Mahoney's credentials include 38 years of teaching experience and the presentation of over 100 workshops. As James Strickland states in the Foreword, Mahoney's purpose is "to offer a convincing introduction to anyone who's new to the workshop concept, and to extend a renewed overture to teachers who have been reluctant to try workshops again." Mahoney credits the work of Nancy Atwell as inspiration for his own. He looks at the issue of power in the classroom and concludes that power relates to time, ownership, and response. His experience suggests that it is necessary for the teacher to rethink these power issues so that "English teachers can engage students in authentic writing and reading experiences." To that end, Mahoney explains in detail exactly what a portfolio contains, including a dedication and a table of contents. He even offers specific instructions on helping students create a cover for their portfolios. In describing a writing workshop, his philosophy becomes clear: "There is no such thing as too much praise." In order to write more effectively, students need to be encouraged to continue to write. He places comments on papers, writes letters to the students or has conferences. He does not place grades on papers, believing that "the absence of grades allowed us to experiment, to take risks..." He intersperses writing workshops with "mini-lessons." Mahoney applies the power transfer to his reading workshops as well. Students do not read only the classics or traditionally taught texts. Rather, he encourages his students to read books that offer "connections to their lives, to their larger worlds, and to things they were learning in other classes." He emphasizes the importanceof maintaining a library within the classroom and of allowing the students to determine what they will read. Tests are out and "literary letters" are in as appropriate ways of determining what the student has learned. Again, portfolios are used as a means of helping the students evaluate their own learning. Throughout the text, Mahoney offers examples from the work of more than 50 different students. The work that his students produced is the best evidence of the effectiveness of his teaching strategies. However, many questions remain. In the last chapter, Mahoney raises one of the most significant questions himself: "Are students able to take on the challenging texts of demanding college reading lists as a result of the workshop experience?" His answer is a somewhat disturbing "I'm not always sure." There is no question that Mahoney is a dynamic and dedicated teacher who has used the workshop approach with great success. However, his enthusiasm for his ideas leaves the impression that this is the only way to teach effectively. Mahoney does not address with much detail the many potential problems associated with such an approach. How does it fit into the overall curriculum design of a particular department, school, district, or state? How do you deal with parents who question the approach? What do you do with students who aren't engaged by the idea of all that is involved in a portfolio? If you are an English teacher who wants to try the workshop approach, this book will definitely give you the boost you need. KLIATT Codes: P—Recommended. 2002, Heinemann, 180p. bibliog. index., Pucci
Read More Show Less

Product Details

  • ISBN-13: 9780867095296
  • Publisher: Heinemann
  • Publication date: 2/5/2002
  • Edition description: New Edition
  • Edition number: 1
  • Pages: 192
  • Product dimensions: 7.40 (w) x 9.20 (h) x 0.43 (d)

Meet the Author

A former teacher and English department chair, Jim Mahoney has retired several times, having been called back to serve for one more season at different schools. He currently works with school districts on curriculum and staff development. The recipient of New York State English Council's Teacher of Excellence and Programs of Excellence awards, plus two CLASS awards for curriculum design, he has also been awarded three NEH Fellowships. He encourages readers to write to him at campyhits@aol.com.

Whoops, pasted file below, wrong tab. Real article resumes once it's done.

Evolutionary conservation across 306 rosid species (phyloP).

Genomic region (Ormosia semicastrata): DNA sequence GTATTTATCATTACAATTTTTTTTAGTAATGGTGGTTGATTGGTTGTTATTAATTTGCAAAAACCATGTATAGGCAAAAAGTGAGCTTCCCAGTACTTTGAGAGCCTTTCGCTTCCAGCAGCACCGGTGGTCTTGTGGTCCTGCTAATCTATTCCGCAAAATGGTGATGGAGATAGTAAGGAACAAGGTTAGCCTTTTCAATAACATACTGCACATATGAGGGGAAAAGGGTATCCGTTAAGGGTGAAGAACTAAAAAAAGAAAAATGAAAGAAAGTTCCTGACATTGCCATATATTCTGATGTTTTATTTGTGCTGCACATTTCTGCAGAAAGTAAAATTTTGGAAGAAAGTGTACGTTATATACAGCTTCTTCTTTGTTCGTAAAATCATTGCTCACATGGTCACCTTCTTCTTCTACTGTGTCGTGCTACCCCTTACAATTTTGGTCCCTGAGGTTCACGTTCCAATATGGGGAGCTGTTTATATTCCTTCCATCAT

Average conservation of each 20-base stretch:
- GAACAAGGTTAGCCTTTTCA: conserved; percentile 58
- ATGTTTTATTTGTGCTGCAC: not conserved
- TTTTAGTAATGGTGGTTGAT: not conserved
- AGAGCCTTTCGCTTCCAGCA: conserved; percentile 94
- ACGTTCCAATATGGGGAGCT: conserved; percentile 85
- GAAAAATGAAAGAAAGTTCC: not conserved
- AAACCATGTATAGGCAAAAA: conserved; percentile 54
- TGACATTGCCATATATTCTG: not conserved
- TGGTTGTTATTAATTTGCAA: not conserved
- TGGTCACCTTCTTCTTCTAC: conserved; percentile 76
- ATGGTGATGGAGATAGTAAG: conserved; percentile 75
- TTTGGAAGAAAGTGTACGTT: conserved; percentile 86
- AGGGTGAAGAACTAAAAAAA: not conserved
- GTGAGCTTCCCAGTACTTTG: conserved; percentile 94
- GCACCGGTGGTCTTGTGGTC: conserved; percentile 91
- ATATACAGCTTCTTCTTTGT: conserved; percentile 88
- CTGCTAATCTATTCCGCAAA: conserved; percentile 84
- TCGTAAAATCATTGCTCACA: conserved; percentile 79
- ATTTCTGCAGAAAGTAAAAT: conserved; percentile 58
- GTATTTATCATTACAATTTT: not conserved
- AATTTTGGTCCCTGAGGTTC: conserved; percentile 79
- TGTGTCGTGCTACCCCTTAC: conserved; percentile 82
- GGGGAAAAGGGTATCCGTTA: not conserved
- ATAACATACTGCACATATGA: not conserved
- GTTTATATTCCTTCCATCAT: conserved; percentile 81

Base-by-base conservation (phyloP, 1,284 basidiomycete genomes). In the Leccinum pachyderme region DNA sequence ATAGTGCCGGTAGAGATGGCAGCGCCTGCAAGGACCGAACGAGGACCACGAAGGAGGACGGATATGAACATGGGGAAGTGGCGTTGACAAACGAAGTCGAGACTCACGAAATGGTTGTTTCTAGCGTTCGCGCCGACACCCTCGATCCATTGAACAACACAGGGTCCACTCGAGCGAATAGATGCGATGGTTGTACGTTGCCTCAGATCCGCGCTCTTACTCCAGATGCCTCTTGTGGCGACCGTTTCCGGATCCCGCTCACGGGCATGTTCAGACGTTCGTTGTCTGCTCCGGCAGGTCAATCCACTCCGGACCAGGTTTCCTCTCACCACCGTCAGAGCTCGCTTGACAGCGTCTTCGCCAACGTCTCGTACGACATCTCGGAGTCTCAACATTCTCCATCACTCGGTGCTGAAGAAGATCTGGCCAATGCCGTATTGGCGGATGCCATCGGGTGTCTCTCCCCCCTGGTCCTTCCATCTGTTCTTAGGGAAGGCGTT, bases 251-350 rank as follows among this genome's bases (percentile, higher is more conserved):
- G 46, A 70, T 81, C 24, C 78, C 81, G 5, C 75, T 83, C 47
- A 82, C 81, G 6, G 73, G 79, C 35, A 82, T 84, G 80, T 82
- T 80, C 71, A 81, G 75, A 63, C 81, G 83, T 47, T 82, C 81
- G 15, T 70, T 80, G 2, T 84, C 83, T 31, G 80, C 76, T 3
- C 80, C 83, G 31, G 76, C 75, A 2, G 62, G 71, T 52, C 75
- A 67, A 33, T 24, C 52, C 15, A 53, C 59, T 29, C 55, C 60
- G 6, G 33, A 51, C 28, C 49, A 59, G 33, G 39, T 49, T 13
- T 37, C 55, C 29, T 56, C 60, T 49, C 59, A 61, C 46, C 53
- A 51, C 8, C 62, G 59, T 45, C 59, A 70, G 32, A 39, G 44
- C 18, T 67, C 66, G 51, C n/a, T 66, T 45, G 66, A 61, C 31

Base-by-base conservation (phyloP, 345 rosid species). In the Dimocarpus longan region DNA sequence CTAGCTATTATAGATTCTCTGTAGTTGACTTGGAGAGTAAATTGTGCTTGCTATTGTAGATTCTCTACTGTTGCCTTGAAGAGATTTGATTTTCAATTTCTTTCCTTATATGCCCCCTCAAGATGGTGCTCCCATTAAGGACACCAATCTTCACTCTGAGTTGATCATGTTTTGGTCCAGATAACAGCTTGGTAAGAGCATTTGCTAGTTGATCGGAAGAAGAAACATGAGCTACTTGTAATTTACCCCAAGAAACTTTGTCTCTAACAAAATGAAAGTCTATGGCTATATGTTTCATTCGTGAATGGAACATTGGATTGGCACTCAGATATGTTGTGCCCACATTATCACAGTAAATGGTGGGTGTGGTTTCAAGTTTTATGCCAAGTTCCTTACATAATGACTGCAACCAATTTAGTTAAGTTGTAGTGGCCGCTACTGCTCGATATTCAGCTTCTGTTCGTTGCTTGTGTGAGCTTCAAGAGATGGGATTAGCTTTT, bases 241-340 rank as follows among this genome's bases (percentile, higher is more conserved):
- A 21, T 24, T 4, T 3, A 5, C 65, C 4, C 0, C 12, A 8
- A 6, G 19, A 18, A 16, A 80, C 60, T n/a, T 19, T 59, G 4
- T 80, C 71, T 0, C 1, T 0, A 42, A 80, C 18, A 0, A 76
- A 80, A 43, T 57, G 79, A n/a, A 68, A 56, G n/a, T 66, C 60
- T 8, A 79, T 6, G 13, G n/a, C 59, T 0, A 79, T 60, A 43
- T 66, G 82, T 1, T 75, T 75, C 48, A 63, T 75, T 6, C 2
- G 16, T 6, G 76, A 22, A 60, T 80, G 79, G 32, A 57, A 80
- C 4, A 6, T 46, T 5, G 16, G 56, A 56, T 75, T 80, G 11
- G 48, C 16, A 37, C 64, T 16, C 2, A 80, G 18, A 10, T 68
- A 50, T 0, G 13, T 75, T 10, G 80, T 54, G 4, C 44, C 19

Read More Show Less

Table of Contents

Trying to Figure Things Out

The Portfolio - Starting Off

The Nitty-Gritty Details

A Writing State of Mind

Magic Words

My Reading Classroom

Literature and Literary Letters

Figuring Out Evaluation

Making Sense of High-Stakes Testing

Food For the Mind and Soul

Final Thoughts

Read More Show Less

Customer Reviews

Be the first to write a review
( 0 )
Rating Distribution

5 Star


4 Star


3 Star


2 Star


1 Star


Your Rating:

Your Name: Create a Pen Name or

Barnes & Noble.com Review Rules

Our reader reviews allow you to share your comments on titles you liked, or didn't, with others. By submitting an online review, you are representing to Barnes & Noble.com that all information contained in your review is original and accurate in all respects, and that the submission of such content by you and the posting of such content by Barnes & Noble.com does not and will not violate the rights of any third party. Please follow the rules below to help ensure that your review can be posted.

Reviews by Our Customers Under the Age of 13

We highly value and respect everyone's opinion concerning the titles we offer. However, we cannot allow persons under the age of 13 to have accounts at BN.com or to post customer reviews. Please see our Terms of Use for more details.

What to exclude from your review:

Please do not write about reviews, commentary, or information posted on the product page. If you see any errors in the information on the product page, please send us an email.

Reviews should not contain any of the following:

  • - HTML tags, profanity, obscenities, vulgarities, or comments that defame anyone
  • - Time-sensitive information such as tour dates, signings, lectures, etc.
  • - Single-word reviews. Other people will read your review to discover why you liked or didn't like the title. Be descriptive.
  • - Comments focusing on the author or that may ruin the ending for others
  • - Phone numbers, addresses, URLs
  • - Pricing and availability information or alternative ordering information
  • - Advertisements or commercial solicitation


  • - By submitting a review, you grant to Barnes & Noble.com and its sublicensees the royalty-free, perpetual, irrevocable right and license to use the review in accordance with the Barnes & Noble.com Terms of Use.
  • - Barnes & Noble.com reserves the right not to post any review -- particularly those that do not follow the terms and conditions of these Rules. Barnes & Noble.com also reserves the right to remove any review at any time without notice.
  • - See Terms of Use for other conditions and disclaimers.
Search for Products You'd Like to Recommend

Recommend other products that relate to your review. Just search for them below and share!

Create a Pen Name

Your Pen Name is your unique identity on BN.com. It will appear on the reviews you write and other website activities. Your Pen Name cannot be edited, changed or deleted once submitted.

Your Pen Name can be any combination of alphanumeric characters (plus - and _), and must be at least two characters long.

Continue Anonymously

    If you find inappropriate content, please report it to Barnes & Noble
    Why is this product inappropriate?
    Comments (optional)